Seniors account for 12.6 percent of the general population—but a third of all prescription drug expenditures. And while prescriptions are expensive—in some cases, prohibitively so—these are the very same prescription drugs that keep people out of the hospital, out of the nursing home, and living vibrant and happy lives. And while it is difficult to quantify in economic terms, prescription drugs preserve health and eliminate unnecessary hospitalization—which is by far most expensive segment of the health care.

Americans are becoming increasingly reliant on more effective—and more complicated—drug therapies. Total health care spending in the United States will total more than $1.5 trillion this year, an increase of 8.6 percent over last year, according to a March report released by the Centers for Medicare and Medicaid Services.

Prescription drug expenditures are the fastest growing segment of the health care market—with spending on outpatient prescription drugs by Medicare beneficiaries alone increasing by 12 percent annually. CMS predicts that prescription drug expenditures will continue to increase faster than any other category of health care spending throughout the next ten years.

In 1970, drug expenditures in the United States were about $5.5 billion. Now, for Medicare beneficiaries alone, the CBO projects that total drug spending will grow from $95 billion in 2003 to $284 billion in 2013. This is a total of $1.8 trillion on prescription drug costs over the next ten years. Medicare beneficiaries alone will spend $1.8 trillion on prescription drugs over the next ten years.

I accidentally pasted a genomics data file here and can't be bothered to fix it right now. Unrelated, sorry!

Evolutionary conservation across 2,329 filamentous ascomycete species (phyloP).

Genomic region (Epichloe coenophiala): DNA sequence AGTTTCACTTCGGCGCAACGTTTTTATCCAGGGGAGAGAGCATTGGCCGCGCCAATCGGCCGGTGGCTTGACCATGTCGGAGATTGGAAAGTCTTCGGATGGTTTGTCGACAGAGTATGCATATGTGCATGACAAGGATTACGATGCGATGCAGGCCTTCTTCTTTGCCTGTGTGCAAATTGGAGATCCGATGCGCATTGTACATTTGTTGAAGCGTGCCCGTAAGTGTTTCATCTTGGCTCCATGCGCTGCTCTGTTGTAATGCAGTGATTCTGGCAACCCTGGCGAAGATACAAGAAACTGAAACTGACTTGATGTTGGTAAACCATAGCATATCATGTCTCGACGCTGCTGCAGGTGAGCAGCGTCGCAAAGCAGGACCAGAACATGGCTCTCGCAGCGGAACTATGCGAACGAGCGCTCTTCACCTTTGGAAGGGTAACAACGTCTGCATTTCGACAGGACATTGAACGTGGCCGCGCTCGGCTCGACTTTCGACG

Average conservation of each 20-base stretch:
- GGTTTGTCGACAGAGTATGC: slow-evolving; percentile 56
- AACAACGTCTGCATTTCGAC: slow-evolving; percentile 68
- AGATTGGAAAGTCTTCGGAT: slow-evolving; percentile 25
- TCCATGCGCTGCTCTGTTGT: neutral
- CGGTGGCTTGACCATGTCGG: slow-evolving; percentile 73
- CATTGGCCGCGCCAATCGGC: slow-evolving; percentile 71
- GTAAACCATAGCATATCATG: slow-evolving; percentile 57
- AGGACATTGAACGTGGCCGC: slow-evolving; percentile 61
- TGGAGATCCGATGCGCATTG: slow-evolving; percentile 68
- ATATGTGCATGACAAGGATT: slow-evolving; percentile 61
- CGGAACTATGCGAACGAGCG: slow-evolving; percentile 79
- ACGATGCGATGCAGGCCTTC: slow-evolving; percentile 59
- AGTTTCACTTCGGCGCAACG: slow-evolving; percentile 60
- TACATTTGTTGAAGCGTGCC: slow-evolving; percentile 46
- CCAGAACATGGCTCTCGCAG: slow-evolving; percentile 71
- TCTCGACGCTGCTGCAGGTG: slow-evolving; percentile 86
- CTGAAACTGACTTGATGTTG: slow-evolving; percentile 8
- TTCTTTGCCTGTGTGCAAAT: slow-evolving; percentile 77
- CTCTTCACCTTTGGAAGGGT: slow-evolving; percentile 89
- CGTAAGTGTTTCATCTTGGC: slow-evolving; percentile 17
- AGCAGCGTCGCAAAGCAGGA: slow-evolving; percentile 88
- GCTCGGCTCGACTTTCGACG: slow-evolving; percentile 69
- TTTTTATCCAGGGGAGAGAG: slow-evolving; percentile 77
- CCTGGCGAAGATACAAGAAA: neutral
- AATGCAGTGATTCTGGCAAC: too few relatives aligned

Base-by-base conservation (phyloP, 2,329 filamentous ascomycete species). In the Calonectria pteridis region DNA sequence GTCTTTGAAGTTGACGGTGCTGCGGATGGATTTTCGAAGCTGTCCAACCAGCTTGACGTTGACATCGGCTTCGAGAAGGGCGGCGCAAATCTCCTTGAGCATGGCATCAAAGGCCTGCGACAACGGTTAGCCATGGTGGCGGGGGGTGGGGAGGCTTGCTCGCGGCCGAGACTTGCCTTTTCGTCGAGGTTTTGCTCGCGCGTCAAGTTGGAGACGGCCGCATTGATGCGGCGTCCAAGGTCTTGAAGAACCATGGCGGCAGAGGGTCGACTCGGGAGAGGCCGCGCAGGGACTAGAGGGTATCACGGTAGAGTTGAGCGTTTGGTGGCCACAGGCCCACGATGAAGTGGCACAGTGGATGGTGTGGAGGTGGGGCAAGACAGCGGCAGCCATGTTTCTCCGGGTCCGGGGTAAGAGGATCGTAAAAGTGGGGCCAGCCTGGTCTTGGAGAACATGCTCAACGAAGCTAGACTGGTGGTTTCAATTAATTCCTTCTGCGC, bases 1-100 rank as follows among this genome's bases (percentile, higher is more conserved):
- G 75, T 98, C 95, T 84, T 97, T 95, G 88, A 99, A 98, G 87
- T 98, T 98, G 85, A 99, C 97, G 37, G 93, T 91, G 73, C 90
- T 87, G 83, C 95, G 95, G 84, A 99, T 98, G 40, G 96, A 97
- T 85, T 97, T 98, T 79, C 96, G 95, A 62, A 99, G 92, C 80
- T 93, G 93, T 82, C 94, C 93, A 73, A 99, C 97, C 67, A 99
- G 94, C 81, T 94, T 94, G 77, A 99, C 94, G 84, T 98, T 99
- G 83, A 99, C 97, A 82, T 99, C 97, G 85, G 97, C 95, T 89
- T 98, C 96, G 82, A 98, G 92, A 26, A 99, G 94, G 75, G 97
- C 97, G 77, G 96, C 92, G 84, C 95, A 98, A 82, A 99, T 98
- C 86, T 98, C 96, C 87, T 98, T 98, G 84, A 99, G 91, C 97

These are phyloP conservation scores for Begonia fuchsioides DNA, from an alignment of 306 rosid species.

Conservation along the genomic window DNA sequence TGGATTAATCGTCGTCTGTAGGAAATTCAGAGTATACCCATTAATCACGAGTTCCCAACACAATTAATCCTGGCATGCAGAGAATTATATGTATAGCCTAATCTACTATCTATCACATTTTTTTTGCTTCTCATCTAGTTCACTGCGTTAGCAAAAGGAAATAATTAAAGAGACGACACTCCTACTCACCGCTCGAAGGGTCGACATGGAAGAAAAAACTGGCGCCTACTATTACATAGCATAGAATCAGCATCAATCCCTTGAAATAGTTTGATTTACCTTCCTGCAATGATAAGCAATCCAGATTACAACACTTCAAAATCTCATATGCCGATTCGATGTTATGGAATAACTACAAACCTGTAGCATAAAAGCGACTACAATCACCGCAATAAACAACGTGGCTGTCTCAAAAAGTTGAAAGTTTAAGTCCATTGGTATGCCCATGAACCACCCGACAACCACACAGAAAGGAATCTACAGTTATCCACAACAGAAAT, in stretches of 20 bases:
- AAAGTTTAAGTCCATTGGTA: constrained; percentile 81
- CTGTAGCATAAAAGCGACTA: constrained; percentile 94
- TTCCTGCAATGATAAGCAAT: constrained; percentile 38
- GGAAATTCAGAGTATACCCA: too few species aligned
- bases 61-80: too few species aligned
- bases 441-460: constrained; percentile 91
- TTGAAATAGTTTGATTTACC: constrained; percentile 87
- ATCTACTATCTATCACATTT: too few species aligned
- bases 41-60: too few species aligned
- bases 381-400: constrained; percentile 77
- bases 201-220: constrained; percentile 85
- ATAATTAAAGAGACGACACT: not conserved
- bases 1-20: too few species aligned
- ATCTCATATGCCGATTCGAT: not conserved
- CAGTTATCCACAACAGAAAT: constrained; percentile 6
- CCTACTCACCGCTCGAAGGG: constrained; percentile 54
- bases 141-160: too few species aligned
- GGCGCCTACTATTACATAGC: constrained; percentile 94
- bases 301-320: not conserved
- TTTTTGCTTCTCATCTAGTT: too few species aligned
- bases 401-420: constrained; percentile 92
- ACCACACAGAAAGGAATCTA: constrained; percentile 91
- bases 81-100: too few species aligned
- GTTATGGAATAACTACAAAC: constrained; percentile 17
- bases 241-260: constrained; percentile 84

But while we discuss the potential cost of a new benefit, we also need to discuss national priorities. I believe we can do a fair and adequately funded prescription drug benefit while living within our budget, and we can do so by having a clear vision for our country's priorities. One of my top priorities is getting a new prescription drug benefit to the Medicare beneficiaries in Washington State. But this may mean making other tough choices.

I strongly believe that we need to include a prescription drug benefit in the Medicare program and I will continue to fight to ensure that all Washingtonians have access to the prescription medications they need.